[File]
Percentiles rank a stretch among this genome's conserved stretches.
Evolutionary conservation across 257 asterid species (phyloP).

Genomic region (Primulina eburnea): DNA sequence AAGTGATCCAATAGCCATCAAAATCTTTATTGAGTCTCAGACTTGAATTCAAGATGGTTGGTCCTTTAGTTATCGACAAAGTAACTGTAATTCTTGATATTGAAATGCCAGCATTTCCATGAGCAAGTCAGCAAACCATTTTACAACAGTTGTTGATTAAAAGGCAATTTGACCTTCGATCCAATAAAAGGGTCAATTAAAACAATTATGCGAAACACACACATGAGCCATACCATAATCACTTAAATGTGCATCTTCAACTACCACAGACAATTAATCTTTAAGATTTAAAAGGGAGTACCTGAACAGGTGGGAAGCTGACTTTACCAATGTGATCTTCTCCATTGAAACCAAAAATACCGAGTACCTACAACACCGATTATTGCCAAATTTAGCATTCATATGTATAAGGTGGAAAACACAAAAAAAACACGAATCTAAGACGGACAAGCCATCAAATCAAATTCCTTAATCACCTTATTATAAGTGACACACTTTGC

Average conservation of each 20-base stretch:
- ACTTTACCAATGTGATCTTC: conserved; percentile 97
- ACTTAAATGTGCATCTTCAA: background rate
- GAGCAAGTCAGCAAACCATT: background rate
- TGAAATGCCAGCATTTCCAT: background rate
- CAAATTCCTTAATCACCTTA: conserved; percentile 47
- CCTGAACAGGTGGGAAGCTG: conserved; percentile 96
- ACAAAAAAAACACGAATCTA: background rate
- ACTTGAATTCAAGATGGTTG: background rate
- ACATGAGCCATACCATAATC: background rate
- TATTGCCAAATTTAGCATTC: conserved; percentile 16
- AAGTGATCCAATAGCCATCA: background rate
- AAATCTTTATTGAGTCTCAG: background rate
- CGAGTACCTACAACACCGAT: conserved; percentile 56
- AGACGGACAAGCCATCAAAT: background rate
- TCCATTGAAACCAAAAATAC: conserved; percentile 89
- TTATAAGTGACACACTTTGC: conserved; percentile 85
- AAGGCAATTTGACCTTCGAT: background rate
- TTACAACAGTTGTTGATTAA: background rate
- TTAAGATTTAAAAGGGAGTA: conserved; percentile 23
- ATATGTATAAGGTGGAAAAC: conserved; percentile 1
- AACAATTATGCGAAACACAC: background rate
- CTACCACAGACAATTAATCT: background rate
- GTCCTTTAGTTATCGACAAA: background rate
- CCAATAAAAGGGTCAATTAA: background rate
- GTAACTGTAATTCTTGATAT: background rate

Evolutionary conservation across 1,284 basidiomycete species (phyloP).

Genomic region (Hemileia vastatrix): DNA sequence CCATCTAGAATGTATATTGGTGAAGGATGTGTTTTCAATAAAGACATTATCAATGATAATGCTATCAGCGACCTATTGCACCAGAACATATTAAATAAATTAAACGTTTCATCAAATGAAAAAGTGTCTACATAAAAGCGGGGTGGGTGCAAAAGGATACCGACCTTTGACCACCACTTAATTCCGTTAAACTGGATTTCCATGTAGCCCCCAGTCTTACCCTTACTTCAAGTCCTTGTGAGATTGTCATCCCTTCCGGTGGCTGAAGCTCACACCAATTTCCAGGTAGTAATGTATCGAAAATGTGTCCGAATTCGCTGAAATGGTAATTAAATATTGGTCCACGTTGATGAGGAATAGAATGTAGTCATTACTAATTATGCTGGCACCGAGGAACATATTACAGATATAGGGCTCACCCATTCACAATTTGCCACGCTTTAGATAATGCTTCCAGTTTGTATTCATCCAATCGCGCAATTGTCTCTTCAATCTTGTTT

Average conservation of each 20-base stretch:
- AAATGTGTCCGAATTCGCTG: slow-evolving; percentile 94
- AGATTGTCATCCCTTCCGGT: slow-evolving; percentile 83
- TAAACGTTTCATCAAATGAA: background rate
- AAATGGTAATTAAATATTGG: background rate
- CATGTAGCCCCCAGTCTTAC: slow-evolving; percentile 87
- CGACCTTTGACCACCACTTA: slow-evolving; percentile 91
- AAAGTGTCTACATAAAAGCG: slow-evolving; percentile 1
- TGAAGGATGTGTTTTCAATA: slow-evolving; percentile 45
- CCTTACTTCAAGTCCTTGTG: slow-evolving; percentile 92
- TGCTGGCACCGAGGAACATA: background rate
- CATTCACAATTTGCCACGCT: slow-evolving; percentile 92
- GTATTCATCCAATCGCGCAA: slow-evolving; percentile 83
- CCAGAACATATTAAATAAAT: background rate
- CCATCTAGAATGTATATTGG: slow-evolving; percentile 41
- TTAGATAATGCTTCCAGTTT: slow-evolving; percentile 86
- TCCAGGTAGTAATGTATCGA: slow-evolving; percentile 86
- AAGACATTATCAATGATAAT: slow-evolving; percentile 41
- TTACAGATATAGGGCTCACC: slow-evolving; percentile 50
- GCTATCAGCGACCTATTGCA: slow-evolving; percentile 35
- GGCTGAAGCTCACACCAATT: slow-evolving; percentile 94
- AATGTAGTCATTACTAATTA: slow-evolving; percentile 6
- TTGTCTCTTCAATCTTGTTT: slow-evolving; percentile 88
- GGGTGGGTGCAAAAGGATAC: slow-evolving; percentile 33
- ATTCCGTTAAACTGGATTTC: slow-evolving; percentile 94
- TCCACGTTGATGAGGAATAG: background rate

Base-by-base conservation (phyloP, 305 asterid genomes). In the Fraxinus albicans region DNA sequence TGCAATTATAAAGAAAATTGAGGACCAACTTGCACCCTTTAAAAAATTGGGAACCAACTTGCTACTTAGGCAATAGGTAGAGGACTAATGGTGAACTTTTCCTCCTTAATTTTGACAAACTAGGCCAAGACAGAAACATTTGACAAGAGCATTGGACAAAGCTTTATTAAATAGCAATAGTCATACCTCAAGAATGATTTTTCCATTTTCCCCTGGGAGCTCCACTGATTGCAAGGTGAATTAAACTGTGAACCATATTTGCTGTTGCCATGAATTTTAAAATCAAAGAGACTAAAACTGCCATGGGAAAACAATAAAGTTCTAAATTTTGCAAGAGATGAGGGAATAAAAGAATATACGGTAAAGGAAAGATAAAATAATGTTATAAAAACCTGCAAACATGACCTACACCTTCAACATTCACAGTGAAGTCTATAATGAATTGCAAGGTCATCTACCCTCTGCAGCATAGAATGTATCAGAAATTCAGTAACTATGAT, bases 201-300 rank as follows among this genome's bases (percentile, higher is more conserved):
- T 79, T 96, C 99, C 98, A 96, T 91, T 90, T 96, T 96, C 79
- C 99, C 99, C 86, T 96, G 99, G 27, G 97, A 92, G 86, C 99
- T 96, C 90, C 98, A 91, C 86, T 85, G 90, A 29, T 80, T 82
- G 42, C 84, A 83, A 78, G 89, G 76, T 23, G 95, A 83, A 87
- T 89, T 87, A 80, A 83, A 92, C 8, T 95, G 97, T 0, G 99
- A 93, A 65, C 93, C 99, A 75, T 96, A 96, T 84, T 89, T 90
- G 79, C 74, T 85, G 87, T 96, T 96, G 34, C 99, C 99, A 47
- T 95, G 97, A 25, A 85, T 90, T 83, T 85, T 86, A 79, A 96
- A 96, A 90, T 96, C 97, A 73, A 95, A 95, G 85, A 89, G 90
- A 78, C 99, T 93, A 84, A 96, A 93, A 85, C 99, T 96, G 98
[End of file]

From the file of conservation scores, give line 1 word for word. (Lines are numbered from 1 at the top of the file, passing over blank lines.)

Percentiles rank a stretch among this genome's conserved stretches.